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We made the rather fantastic bar Cowboys our local. It’s like the Wild West. The bar stools are saddles, there’s other table stools that have sides (perfect for me), the pumps are guns, there’s a good supply of cowboy hats to wear, a full size grizzly bear to meet you at the door and even a mechanical bull. Yep, a mechanical bull. I didn’t ride it because of my rib, but I spent many a time watching all the other drunkards have a go (when I say have a go, I mean spend ages trying to get ON the thing, only to be promptly bucked off in half a second. Especially if the guys controlling it were feeling mischievous – that happened a lot to cocky blokes who thought they’d be the one to give a good show. Fail.). It also played the same music all the time, although I only clocked onto this after a good few visits, when I realised there was only so many times I could watch Jessica Simpson strut around singing about boots made for walking and wondering what the relevance of her washing a car in a bikini was to the song.

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We drank a lot of shots and met a lot of people. Nearly every night in our hostel someone was drinking, pre-drinking or going out. Most of the nights just started innocently with a drink or two. None of our nights out were planned. The best way. An average bedtime was around 3am, after a legendary Fergburger, which, after a night out, is the BEST THING EVER. I’m sure it’s good sober too, but I never really experienced that. My hangover food of choice was Noodle Canteen.  They did wicked chicken fried rice in a little cardboard noodle takeaway box, great when eaten in the sun on the grass near the lake, chatting about life, the world and the size of men’s appendages.

I rediscovered jager bombs and tequila slammers, mainly thanks to Damien who would always buy a round of shots quite early on. And well, from then on, you’re committed.*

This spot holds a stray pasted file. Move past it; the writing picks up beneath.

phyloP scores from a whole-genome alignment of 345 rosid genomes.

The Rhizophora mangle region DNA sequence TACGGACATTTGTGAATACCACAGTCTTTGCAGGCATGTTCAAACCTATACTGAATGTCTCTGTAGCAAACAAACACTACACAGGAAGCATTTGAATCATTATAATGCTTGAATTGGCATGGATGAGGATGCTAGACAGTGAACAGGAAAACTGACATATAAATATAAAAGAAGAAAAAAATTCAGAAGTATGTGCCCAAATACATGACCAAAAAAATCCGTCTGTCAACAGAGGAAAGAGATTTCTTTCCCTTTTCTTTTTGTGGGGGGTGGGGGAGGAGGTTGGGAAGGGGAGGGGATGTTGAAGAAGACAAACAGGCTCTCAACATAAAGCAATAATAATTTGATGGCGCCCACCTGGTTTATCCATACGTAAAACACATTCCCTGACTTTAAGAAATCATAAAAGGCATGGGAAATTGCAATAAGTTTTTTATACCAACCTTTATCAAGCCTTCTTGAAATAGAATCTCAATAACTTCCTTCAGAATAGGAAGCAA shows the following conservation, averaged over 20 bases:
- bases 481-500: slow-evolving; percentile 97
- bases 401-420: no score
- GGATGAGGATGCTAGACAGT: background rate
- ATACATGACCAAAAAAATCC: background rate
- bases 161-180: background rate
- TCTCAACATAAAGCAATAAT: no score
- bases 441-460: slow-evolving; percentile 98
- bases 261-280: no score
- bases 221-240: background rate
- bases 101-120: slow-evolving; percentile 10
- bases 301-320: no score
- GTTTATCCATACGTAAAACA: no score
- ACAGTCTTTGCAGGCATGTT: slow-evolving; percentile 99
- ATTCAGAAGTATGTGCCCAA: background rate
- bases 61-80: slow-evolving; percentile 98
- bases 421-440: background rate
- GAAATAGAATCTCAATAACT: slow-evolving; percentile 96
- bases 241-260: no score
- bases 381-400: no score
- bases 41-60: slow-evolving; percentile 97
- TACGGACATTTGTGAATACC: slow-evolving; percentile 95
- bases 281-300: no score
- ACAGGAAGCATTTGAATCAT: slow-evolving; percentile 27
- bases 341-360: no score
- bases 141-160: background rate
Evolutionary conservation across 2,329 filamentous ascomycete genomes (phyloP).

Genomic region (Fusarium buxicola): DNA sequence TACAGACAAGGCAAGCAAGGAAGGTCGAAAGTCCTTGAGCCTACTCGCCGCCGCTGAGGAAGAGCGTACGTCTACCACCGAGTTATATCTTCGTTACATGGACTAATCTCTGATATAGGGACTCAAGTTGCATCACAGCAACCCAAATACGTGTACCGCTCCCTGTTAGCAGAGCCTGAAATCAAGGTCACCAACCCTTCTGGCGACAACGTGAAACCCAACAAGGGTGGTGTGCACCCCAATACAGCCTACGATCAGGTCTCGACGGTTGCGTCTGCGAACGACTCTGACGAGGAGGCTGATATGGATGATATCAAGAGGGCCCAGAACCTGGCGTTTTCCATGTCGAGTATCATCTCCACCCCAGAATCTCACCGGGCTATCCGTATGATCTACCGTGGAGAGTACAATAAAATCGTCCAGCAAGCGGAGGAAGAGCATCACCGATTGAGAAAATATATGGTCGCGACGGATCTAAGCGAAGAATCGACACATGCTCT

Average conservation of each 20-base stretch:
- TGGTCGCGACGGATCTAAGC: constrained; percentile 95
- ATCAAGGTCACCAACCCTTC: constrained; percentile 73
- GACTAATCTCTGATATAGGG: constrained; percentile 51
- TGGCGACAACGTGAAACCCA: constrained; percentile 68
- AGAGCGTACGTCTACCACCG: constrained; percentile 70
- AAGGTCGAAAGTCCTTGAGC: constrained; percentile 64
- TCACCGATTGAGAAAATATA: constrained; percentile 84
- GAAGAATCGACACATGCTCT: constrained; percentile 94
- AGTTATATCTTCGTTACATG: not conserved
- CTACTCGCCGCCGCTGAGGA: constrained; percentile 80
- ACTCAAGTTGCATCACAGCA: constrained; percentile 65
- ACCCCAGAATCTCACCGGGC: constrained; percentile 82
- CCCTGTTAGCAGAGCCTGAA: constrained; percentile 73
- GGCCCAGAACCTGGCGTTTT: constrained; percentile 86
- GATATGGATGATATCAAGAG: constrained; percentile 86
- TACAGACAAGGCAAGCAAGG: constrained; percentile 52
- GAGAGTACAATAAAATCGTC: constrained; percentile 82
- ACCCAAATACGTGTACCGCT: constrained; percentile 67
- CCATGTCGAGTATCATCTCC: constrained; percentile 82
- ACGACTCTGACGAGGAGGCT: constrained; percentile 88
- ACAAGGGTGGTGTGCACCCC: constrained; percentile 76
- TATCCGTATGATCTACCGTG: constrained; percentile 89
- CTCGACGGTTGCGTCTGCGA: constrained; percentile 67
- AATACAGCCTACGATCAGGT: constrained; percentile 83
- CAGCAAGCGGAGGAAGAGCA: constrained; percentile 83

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It was in Queenstown (well firstly in Wanaka but again in QT) where I also met Johnny, an Irish guy I went on to travel with for a week. We all went out for a ‘few drinks’. Ended in a Big Night Out, lots of shots and not a lot of sleep. We all slept in hammocks in the garden in the sun the next day. He did the Nevis bungy jump. Poor bloke.

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But Queenstown wasn’t all about the drinking or nightlife (although, that’s a huge part of it for all travellers, and it sucks you in). I couldn’t do any of the adrenaline stuff (and you can do pretty much anything here. Bungy jumping, jet boats, paragliding, skydives, etc, etc) but I could appreciate the natural beauty of the place. It’s often described as one of the prettiest places to visit, and they’d be right. It’s in a great setting, on the edge of Lake Wakatipu with The Remarkables and other mountain ranges surrounding it and the Queenstown Gardens jut out in the middle, full of trees. In autumn, they are all a glorious mix of red, yellows and greens and well, my eyes had a treat every day I was here. As anywhere in New Zealand, there’s a few walks dotted about, and the views from the top of Queenstown Hill and Bob’s Peak are pretty special, and worth the walk/climb (also helps sweat out the alcohol and burger from the previous night).

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Queenstown was also the place where I used a hairdryer for the first time in months. This might not sound a lot but, oh my, this was a Big Deal. Such a treat! Smooth straight hair for once. It’s the little things in life you know.

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Marsha and I also hopped across to Wanaka for a few days (pretty nice drive in/over the Crown Ranges) to have a bit of a chill out from the madness. Wanaka is like Queenstown’s more laid back cousin (and apparently is what QT was like 20 or so years ago). Just as pretty, just as many hills and mountains to climb but much less busy, less frenetic and much less drinking.

We both loved Wanaka. It was really nice and chilled and we spent a great few days walking, trundling around, eating, drinking $12 cider (Marsha), shopping (Marsha), being propositioned in the supermarket (Marsha) watching very random open mic/karaoke nights (Swedish/english rap anyone?) and visiting what is possibly the best cinema in the world (but possibly not the best film in the world – Pompeii). Cinema Paradiso is a small independent cinema, that has all kinds of seats. Couches, cinema seats, cars (yes, you can sit in a car), bus seats etc. They also sell homemade ice cream and bake cookies in the first half of the film, so at the intermission you can buy warm cookies (whose smell wafts into the cinema near to half time. Mmm freshly baked cookie smell.) for that cookie-induced sugar coma for the second half of the film. Oh, and they’re also licensed so you can buy wine and beer to take in with you, although at nearly $10 a glass it;s not cheap. Lincolnshire people, it’s like the Kinema in the Woods on steroids.